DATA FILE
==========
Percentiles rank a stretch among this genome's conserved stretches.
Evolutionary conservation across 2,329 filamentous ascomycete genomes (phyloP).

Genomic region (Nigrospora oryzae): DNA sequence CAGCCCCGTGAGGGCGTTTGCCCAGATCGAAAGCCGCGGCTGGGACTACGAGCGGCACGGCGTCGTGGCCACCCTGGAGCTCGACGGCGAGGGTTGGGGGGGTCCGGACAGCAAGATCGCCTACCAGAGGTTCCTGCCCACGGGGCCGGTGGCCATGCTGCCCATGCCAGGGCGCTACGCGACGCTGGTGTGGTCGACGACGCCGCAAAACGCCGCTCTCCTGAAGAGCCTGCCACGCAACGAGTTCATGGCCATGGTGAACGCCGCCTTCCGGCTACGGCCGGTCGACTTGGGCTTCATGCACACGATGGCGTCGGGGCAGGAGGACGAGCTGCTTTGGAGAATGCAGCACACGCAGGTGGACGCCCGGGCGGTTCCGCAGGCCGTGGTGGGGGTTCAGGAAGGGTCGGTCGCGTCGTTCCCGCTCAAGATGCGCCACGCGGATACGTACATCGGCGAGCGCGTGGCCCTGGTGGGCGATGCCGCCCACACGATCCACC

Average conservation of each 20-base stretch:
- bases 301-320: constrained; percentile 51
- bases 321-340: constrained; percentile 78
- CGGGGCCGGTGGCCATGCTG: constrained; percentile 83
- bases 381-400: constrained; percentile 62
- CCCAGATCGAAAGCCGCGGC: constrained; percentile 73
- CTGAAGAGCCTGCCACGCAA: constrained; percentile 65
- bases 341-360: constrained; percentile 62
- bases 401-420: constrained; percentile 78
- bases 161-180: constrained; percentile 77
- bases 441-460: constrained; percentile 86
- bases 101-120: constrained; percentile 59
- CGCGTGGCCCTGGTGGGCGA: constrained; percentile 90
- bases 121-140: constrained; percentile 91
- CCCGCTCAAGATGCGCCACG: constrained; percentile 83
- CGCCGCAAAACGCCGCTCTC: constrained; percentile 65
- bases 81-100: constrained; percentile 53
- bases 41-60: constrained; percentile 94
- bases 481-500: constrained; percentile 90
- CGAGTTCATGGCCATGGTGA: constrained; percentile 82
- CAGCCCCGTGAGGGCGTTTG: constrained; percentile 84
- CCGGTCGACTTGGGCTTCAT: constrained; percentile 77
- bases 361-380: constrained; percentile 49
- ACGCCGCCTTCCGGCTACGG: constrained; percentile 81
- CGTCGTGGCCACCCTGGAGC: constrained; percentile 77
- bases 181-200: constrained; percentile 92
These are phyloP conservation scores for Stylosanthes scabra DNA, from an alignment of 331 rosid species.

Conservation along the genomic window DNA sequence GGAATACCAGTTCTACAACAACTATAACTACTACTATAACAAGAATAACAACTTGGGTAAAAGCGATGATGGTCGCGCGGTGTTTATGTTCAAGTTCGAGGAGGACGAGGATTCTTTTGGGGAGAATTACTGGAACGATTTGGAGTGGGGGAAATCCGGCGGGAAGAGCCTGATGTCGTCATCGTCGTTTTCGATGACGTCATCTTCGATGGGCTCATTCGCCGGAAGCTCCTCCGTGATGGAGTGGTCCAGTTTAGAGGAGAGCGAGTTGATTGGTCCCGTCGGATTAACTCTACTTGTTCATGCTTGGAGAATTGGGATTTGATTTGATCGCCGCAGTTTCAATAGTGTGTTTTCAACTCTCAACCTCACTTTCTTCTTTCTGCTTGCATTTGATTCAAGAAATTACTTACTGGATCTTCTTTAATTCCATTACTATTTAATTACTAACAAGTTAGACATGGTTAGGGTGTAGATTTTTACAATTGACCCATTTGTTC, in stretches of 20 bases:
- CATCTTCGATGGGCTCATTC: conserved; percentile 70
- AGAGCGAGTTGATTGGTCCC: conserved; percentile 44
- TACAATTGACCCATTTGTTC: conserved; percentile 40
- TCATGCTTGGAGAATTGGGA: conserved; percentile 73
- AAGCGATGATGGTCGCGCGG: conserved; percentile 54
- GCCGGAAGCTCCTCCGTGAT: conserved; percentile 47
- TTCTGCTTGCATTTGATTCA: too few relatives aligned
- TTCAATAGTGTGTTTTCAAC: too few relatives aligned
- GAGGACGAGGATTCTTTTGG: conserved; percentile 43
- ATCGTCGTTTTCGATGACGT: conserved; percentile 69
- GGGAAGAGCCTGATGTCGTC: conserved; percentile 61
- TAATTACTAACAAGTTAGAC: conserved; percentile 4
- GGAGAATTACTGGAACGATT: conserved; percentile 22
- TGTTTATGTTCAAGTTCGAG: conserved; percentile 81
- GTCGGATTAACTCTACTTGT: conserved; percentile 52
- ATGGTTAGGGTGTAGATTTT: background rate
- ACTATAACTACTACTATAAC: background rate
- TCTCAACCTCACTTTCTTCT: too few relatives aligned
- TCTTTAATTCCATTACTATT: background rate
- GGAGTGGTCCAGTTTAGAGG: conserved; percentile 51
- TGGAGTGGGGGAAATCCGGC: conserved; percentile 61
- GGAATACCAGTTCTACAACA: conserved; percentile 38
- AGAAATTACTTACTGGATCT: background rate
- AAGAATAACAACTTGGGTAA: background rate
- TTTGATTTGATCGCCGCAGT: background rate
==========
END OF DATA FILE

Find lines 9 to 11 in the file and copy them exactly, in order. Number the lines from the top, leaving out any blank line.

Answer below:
- CCCAGATCGAAAGCCGCGGC: constrained; percentile 73
- CTGAAGAGCCTGCCACGCAA: constrained; percentile 65
- bases 341-360: constrained; percentile 62